If admission procedures limit their chances of access to higher education, some vocational baccalaureate holders slip through the cracks. Like Thibaut, bachelor in carpentry, who validated his license in sciences and techniques of physical and sports activities (STAPS) in three years, before attempting the Certificate of Aptitude for the Professor of Physical and Sports Education in accordance with his initial project.
As for Cristina, who “has dreamed of being a Paris firefighter since she was little”, she chose after college the specialty of security professions while practicing assiduously, and at a good level, dance and boxing. Bachelor with honors, she enrolled in STAPS, an orientation imagined since college, in order to stay in the world of sport while benefiting from training favorable to her professional prospects.
The teachers at his school tried to dissuade him and the principal even “drew a drawing of a plane which broke, which crashed” to illustrate the risks of such an orientation. Three years later, Cristina, who holds a license, is enrolled in a master’s sports training program and will take the non-commissioned officer competition.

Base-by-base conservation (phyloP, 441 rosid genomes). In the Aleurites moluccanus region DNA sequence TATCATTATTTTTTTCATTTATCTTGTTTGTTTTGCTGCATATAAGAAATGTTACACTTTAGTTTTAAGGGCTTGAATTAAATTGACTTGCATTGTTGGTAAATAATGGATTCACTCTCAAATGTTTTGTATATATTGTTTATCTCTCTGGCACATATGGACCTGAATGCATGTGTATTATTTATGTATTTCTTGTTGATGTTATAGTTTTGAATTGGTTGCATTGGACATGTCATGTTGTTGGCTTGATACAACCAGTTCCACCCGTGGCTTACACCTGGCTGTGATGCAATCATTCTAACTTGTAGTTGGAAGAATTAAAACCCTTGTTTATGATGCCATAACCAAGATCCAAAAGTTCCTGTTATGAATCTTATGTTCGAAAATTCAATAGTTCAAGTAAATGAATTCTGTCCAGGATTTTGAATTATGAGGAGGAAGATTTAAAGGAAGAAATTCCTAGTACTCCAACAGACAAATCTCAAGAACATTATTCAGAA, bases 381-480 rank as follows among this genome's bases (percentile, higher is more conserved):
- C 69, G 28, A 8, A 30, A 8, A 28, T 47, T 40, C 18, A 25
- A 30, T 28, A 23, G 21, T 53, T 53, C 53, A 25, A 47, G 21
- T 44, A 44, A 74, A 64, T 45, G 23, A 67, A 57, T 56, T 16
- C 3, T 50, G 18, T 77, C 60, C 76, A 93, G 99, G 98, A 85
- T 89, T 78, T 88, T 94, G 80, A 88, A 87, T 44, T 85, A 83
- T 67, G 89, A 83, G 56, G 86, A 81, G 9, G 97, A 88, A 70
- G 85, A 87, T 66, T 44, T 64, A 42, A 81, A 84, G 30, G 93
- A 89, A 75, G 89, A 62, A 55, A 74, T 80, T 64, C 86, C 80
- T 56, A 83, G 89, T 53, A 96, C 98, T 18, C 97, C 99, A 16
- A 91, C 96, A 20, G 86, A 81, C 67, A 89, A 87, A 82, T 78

For his part, Albert oriented in maintenance of industrial equipment because he had not been able to go to general high school, saw his passage in vocational high school positively. The practical lessons allow him to place himself in a school dynamic that invites him to consider a daring pursuit of study:
“I wanted to do something where you have to think more, where you have to do math or physics […] and maybe have a job that I would like a little, rather than being a simple worker. “
After obtaining the baccalaureate with first class honors, Albert joined a preparatory class for the grandes écoles which he considered as “a bridge to go to an engineering school” in the footsteps of a former high school student who joined Polytechnique. .
Less than 7% of those enrolled in a license
These atypical paths draw attention to the presence and success of professional baccalaureate holders where they are not expected. They bring to light the strategies deployed by young people to carry out a study project in line with their life course and their ability to resist the guidance power of the educational institution, asserting themselves as actors in their school history. .
The presence of vocational baccalaureate holders in higher education may appear surprising in view of their specific secondary education which rather prepares for direct access to the labor market. It is less so when the gaze shifts to their personal or professional project, their school experiences, their extracurricular hobbies and the historical foundations of this diploma.